Hello young learners,
This is me, Kiki, and I am excited to welcome you back to another edition of my Knowledge Corner. I was excited to go into the lab today, but I got delayed on the way. This made me angry.
I realised that I have become angry about certain things in the past and began to wonder – why do I get angry? So today, let’s explore the reasons and the science behind why we get angry.
The brain’s reward circuit
The brain’s capacity to be angry is because of the way it is wired. Millions of years of evolution have programmed human beings to be angry at specific outcomes. The human brain is programmed to expect certain things like smooth travel or uninterrupted sleep. This is called the brain’s reward circuit.
But when reality doesn’t align with the expectations of the brain, a portion of the brain called the amygdala (say: a-mid-gala) activates. It is a small almond-sized portion in the brain that makes your body react in anger.
Aargh! You are angry!
When the amygdala of your brain activates, your body’s stress response level rises, hormones like adrenaline and testosterone are released, and your heart rate increases. Nerve transmission signals called catecholamines are passed inside the brain, causing you to experience a sudden spurt of energy. Your muscles also become tense, and your face becomes flushed or red. Your attention narrows down and is focused only on your anger.
You also tend to exhibit signs of aggression, like wanting to beat up someone or just shout to express your anger. You are now ready to fight.
The brain calms down
You might feel your reactions get out of control, and for you to become the Incredible Hulk! However, the possibility of this happening is less. That’s because another section of your brain, called the prefrontal cortex, steps in to regulate your emotions and your body’s response.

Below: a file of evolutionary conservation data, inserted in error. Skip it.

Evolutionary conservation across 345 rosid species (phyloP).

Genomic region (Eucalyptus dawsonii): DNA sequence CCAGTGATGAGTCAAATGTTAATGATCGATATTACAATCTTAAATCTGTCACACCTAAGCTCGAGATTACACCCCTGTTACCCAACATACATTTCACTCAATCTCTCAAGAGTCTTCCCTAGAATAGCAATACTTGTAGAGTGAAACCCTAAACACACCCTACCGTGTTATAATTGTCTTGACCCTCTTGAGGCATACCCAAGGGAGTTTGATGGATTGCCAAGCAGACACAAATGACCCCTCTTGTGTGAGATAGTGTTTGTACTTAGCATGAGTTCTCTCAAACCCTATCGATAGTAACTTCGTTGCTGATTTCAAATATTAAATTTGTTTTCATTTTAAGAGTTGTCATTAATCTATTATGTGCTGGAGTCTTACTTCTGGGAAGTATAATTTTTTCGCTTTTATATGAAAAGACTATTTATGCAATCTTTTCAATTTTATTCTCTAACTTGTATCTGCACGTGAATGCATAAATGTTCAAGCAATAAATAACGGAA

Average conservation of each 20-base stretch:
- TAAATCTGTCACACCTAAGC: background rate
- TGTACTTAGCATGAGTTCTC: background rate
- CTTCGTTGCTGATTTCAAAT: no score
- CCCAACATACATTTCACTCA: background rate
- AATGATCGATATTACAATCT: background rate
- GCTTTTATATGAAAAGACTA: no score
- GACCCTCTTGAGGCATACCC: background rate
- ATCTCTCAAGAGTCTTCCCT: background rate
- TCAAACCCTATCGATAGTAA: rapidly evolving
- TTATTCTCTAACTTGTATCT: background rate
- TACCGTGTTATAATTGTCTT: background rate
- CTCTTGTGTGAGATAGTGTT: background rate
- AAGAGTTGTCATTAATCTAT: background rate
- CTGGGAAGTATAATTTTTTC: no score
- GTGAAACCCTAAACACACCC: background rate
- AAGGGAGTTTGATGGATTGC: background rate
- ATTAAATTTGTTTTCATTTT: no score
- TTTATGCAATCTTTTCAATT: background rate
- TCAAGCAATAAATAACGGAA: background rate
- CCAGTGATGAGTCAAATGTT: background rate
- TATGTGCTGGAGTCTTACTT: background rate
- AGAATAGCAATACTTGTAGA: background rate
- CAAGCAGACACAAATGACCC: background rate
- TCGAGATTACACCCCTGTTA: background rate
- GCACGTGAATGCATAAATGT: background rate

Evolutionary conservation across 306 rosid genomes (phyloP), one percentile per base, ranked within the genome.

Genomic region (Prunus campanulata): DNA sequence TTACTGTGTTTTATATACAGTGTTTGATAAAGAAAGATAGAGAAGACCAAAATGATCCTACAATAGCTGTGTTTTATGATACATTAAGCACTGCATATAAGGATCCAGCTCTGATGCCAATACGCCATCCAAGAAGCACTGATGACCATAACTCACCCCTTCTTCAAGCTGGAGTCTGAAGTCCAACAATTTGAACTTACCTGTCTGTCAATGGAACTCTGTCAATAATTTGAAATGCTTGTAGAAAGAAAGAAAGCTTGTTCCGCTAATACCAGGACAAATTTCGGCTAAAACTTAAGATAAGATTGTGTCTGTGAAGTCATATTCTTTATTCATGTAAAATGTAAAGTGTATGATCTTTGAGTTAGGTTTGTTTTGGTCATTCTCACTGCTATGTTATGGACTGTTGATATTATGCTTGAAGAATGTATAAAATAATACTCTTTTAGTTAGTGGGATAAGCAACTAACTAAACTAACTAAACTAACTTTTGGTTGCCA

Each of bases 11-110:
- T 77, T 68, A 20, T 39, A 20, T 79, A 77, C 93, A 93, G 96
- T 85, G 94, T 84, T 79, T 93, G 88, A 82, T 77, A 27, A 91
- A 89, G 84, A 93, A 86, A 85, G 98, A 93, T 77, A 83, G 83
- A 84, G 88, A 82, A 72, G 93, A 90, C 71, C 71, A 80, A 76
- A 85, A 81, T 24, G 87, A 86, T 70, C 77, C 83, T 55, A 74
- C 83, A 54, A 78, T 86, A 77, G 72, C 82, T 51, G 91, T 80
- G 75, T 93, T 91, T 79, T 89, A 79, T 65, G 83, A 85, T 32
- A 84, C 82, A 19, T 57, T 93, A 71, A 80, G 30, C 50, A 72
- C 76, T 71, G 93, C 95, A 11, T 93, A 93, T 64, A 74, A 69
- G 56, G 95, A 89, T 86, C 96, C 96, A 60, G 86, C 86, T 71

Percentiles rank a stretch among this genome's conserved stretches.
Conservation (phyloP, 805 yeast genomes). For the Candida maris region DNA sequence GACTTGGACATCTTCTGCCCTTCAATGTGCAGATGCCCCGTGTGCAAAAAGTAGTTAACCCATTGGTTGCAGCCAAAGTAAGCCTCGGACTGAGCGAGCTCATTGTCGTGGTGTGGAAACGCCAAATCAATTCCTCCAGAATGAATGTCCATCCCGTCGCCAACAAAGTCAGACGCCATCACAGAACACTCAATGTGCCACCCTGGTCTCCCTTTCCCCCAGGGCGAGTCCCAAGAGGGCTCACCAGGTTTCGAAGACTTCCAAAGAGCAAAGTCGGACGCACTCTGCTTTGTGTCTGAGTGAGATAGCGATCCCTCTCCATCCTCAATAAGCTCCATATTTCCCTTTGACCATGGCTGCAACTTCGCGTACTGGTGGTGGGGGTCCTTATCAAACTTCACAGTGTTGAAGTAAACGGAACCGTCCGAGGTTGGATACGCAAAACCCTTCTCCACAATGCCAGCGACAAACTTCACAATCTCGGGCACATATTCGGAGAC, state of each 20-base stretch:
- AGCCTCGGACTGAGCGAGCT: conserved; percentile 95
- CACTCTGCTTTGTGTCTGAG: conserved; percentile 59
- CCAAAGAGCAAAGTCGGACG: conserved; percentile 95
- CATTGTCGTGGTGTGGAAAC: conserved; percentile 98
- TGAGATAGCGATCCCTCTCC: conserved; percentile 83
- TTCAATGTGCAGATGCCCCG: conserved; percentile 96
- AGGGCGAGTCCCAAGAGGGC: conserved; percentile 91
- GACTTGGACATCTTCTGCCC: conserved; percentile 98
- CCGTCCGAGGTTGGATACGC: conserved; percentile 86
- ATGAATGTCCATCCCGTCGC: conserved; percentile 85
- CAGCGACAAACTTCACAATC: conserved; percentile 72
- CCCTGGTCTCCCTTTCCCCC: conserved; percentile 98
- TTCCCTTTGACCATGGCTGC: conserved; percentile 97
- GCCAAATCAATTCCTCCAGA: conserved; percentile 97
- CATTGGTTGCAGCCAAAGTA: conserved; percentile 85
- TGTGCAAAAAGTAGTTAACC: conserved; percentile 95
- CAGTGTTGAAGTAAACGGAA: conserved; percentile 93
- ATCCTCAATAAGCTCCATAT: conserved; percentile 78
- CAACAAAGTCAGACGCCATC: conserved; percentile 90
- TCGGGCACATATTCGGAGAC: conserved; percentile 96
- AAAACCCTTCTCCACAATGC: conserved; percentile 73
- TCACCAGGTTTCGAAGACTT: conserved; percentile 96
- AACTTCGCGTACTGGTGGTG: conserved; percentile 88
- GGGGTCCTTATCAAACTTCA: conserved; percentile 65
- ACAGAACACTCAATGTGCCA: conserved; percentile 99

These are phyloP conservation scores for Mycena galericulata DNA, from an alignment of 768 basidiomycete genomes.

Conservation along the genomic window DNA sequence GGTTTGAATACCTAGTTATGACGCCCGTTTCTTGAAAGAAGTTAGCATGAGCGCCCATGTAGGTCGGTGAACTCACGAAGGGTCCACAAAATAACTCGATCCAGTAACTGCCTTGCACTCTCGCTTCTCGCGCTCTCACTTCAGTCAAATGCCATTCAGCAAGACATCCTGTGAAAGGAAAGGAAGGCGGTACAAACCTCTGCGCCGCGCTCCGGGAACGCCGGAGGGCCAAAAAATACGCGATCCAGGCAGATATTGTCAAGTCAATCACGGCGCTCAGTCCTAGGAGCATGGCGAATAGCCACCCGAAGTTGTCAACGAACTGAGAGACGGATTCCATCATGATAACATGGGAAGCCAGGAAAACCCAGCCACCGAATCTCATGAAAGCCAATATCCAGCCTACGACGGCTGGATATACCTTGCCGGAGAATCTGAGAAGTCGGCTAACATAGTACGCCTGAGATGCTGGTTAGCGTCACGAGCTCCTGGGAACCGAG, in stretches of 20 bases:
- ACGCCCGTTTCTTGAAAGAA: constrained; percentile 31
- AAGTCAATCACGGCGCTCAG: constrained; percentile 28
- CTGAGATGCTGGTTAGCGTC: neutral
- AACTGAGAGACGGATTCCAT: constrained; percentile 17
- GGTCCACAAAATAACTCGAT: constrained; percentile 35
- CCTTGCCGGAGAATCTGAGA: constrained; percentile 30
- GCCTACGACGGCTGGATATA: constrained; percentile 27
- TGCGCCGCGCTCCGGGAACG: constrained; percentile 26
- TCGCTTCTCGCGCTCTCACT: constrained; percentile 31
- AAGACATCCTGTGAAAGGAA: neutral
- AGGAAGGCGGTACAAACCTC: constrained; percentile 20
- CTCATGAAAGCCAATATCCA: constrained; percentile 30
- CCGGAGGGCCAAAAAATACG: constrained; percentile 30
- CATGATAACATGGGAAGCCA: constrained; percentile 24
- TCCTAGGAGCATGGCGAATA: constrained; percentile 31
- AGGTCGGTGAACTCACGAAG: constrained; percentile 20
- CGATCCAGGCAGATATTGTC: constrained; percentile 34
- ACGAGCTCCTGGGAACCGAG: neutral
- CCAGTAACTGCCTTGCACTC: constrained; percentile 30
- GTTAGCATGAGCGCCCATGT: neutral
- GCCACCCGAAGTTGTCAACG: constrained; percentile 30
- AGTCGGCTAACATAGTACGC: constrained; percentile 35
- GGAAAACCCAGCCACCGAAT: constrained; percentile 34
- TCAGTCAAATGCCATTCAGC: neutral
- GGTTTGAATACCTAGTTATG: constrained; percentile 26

The prefrontal cortex is responsible for judgement and is located just behind the forehead.
Right after your hormones and emotions are triggered, the prefrontal cortex steps in and manages your emotions – its role is to maintain a balance. To control your anger, your prefrontal cortex must have more control over the impulses triggered by the amygdala. In other words, you need to think positive thoughts and let your emotions be contained.
Why you must calm down?
You now know what happens in your brain and body when you get angry and how the prefrontal cortex restores balance. However, you need to take some steps to ensure that. Excessive anger is known to cause gastrointestinal (the stomach and intestines) and other health complications.
Let’s explore ways to calm down when you get angry.
It’s also important to note that you need to avoid watching or reading excessively violent content as it will lead your brain to normalise anger. As a result, you might tend to get unnecessarily angry and express it in unhealthy ways like an outburst or a meltdown.
You can also play cheer-up games to channelise your anger into something fun.
A game to cheer you up
Here is a game to cheer you up when you get angry. Remember to play this game when you are beginning to feel angry. You can also recommend this game to others to help manage their anger in a better way.
|No on the dice||Activity||How to do it|
Look into the mirror and say ‘I am very happy!!
Rub your hands together, raise them above your head, and say ‘oooh aah’!
|3||Rain rain, come again
Say pitter patter, pitter patter, I feel a lot better.
Clap a little, snap a little, say ‘oh yay’!
|5||Raise the roof
Pump up and down your arms and say ‘Woot’ as loud as you can.
Move your hands up and down and do the disco!
You can also recommend this game to others to help manage their anger in a better way. Share your experience with the activity in the comments.
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